After I catch them, they are transferred to the research pool. I usually have a container of their aquarium or their pond water ready to go, with some sedatives. For most of my physical examinations I prefer to have the fish lightly anesthetized. It’s less stress for them; trying to stop a wet, slippery torpedo won’t really be to our advantage. We just need them to be manageable. They may wiggle their fin at me, but once they’re sedated, I can get a really good look at their entire body.

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We usually do skin mucus and gill biopsies. Skin mucus biopsy usually only looks for parasites, which can irritate fish and make them lethargic. The gill biopsies are more important because they can show us what their respiratory system is doing. It gives us a great diagnostic tool without having to put a tube down our throat.

If we need to do any more diagnostics, ultrasound or x-rays, we can do it while the fish is sleeping. One customer has a pond with goldfish, and there is one goldfish that just hasn’t been able to get up and swim with everyone; she’s a bit stuck at the bottom. We’re going to take x-rays.

A buoyancy disorder occurs when a fish that should be able to swim in the middle of the water column sinks to the bottom or floats to the surface. It is very important for fish with buoyancy disorders that we can evaluate their internal anatomy – especially their swim bladder, a small air sac that helps them float.

It may also have to do with nutrition. This is common in goldfish ponds, where fish float after feeding. If there is a lot of competition and limited food at feeding time, it is madness. They eat, eat, eat; they suck in a little too much air.

There are many different levels to fishing operations. I do a lot of enucleations, which are eyeball removals. In fish these are so simple; they have no eyelids and do not require a bulb to appear normal. I made one for a little goldfish who had an abscess in her eye. The fish was just completely miserable. We were able to get that out, and the next day the owner says, ‘She’s a completely different fish. She’s eating, she’s strolling around.” They heal beautifully every time.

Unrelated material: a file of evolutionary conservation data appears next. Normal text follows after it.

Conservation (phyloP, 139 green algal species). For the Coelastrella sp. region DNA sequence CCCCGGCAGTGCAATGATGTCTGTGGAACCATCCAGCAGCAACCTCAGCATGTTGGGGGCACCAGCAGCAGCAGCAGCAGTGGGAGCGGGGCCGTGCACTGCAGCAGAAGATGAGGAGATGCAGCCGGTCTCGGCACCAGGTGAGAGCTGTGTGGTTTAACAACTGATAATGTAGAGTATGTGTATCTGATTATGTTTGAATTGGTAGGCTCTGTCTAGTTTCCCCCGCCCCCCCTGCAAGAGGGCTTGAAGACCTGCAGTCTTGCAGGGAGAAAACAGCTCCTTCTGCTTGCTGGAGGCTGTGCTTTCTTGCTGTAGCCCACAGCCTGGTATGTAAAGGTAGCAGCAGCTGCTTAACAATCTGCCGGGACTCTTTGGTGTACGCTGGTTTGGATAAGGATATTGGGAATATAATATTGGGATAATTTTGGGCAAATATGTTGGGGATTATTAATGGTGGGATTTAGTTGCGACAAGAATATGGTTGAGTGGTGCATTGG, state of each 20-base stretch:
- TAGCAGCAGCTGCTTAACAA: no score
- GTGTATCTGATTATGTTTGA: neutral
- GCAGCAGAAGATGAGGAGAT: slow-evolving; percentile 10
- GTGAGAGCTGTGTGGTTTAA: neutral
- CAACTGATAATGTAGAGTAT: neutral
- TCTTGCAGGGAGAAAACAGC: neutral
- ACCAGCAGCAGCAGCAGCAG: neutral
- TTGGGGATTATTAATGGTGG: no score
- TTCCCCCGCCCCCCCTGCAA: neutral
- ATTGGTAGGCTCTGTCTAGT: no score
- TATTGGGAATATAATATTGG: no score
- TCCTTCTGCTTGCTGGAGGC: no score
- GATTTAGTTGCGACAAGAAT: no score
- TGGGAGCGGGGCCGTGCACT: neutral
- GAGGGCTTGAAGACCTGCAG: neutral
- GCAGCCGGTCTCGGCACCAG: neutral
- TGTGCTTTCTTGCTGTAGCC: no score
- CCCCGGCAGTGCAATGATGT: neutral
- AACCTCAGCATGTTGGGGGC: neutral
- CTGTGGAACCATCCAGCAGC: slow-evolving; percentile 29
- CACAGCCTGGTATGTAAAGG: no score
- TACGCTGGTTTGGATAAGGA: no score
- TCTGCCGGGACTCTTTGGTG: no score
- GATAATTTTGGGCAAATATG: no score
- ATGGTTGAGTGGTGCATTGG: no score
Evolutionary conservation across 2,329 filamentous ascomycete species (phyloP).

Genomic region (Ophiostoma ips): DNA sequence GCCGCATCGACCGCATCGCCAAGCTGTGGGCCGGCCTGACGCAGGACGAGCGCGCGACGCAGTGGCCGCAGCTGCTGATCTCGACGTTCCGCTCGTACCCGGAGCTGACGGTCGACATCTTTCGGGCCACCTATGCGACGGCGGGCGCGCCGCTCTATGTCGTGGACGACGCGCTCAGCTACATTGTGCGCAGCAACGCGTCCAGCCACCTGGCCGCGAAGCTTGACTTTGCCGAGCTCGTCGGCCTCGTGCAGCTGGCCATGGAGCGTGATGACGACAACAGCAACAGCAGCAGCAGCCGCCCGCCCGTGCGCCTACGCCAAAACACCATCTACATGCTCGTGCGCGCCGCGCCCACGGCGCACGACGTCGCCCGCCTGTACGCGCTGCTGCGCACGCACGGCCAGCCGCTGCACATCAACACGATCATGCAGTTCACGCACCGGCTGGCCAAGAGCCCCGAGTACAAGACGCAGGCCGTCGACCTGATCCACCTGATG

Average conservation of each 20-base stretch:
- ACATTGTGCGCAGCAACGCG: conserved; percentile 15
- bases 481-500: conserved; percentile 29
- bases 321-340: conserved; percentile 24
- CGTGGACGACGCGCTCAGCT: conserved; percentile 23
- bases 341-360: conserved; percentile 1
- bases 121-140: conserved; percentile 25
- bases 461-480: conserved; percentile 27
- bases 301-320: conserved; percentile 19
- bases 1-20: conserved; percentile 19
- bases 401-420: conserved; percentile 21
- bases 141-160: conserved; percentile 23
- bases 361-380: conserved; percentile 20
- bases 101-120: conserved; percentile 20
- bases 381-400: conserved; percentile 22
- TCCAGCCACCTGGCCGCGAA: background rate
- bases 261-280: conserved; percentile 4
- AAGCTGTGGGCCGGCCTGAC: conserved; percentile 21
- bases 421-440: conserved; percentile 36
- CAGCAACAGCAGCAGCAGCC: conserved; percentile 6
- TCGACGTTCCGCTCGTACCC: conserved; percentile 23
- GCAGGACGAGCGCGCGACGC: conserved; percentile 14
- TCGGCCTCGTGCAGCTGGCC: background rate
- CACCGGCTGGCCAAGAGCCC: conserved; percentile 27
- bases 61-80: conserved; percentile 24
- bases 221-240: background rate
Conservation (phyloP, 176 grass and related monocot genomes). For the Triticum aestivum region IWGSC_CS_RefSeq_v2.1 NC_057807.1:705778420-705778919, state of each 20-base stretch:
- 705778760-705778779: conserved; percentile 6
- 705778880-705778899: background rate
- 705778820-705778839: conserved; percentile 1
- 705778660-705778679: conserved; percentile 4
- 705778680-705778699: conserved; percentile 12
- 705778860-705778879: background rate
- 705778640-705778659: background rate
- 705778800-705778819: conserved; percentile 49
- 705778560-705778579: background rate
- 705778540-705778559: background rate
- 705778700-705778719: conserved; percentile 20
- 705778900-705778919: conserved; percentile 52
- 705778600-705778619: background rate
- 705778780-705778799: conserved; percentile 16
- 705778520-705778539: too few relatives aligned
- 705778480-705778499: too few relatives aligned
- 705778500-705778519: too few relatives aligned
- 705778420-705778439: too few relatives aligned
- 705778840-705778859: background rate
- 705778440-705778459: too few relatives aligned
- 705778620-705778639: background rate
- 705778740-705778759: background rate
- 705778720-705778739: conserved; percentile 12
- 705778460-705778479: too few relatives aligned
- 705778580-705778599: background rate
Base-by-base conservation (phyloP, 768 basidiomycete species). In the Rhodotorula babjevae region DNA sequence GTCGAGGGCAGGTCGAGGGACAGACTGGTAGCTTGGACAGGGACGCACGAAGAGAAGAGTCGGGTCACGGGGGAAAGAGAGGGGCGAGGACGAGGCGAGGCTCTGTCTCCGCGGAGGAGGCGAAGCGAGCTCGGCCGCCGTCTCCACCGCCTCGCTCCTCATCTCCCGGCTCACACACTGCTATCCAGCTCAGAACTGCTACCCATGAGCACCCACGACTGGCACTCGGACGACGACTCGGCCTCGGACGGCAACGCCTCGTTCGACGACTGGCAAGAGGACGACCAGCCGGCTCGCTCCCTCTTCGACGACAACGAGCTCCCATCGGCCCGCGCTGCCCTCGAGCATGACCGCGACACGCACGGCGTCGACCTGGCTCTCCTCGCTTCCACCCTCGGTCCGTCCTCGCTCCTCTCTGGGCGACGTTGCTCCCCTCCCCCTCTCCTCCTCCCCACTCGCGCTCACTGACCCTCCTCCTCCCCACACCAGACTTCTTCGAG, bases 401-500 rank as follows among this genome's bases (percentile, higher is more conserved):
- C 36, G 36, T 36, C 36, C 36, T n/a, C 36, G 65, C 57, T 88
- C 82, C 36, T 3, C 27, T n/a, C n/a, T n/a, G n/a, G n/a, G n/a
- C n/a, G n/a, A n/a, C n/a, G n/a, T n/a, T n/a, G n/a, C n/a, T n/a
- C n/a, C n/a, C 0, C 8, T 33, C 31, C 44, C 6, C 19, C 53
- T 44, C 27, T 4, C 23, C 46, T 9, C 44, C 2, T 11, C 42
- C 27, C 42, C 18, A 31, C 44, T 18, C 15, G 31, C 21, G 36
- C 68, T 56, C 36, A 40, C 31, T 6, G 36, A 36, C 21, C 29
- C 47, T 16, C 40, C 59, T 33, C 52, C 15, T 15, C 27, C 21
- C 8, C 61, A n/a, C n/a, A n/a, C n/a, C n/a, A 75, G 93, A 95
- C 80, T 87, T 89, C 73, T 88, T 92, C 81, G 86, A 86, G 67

We see ovarian cancer very often in koi. If we catch it early enough, we can perform surgery to remove it. We use a higher dose of the sedative. We have a special trough where the fish sit upright. They sit above a small reservoir of anesthetized water. There is an aquarium pump that pumps it through a tube up into the fish’s mouth, it goes over their gills, down the side of their body and then back to the reservoir.

The biggest challenge is that the public doesn’t even know that fish veterinarians exist. Even within our own profession we are ridiculed. Fish are generally not respected as pets. Like, ‘Why are you wasting your time? It’s just a fish.” For many people it is not just a fish. It is a real living and breathing animal that needs care and respect. Many fish are brought into the home as training pets and then end up with the short end of the stick.